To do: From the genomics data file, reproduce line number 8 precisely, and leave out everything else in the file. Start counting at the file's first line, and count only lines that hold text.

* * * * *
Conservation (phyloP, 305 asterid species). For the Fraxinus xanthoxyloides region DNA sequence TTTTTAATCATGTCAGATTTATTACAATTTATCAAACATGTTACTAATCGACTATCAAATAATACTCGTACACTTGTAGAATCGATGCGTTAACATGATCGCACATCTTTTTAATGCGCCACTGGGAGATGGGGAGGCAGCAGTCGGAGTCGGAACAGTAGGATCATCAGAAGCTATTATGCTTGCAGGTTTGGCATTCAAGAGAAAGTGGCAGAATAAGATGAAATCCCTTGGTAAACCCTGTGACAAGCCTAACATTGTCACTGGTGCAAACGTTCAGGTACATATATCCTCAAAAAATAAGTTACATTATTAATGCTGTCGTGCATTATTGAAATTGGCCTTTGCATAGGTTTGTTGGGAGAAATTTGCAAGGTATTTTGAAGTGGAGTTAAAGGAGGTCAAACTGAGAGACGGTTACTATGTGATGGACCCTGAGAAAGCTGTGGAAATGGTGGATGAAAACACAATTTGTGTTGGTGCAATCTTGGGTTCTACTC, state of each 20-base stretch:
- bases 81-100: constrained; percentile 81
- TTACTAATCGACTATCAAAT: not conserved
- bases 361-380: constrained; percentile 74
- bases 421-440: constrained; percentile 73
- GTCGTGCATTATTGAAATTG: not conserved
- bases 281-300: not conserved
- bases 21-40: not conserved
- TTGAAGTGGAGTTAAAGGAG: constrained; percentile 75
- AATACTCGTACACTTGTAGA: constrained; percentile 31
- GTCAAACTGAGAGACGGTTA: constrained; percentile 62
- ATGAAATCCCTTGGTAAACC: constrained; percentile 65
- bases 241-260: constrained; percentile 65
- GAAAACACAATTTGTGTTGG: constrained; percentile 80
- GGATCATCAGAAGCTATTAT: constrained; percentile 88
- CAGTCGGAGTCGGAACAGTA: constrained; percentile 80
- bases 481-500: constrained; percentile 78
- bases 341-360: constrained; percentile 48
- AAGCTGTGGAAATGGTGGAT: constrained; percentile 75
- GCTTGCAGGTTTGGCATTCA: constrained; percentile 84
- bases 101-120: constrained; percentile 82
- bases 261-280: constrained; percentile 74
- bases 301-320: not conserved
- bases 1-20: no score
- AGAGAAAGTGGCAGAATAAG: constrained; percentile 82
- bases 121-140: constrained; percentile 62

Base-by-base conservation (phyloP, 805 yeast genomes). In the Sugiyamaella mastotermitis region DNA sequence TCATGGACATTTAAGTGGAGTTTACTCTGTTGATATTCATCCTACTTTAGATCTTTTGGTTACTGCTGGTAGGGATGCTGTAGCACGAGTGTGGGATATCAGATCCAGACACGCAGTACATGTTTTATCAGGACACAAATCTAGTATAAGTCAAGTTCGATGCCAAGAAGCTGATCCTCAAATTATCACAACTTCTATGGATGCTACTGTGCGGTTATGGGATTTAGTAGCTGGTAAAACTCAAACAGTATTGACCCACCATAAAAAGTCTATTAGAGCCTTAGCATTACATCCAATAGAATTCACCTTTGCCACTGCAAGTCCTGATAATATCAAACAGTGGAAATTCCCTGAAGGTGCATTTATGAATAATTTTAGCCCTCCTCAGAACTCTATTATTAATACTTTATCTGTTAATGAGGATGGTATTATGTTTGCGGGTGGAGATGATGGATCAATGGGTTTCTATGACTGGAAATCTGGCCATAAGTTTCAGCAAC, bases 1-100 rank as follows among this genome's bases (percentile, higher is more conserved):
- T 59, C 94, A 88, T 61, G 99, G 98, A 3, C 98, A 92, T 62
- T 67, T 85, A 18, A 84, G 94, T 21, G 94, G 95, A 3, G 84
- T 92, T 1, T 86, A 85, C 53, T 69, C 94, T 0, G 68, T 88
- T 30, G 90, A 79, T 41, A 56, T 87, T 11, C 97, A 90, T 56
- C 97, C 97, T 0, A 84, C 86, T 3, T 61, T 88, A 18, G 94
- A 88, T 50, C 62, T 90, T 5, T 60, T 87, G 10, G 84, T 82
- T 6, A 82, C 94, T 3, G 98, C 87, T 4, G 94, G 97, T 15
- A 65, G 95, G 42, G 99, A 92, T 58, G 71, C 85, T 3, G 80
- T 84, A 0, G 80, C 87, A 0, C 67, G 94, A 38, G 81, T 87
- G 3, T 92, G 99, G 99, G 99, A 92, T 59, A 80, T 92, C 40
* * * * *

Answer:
- bases 21-40: not conserved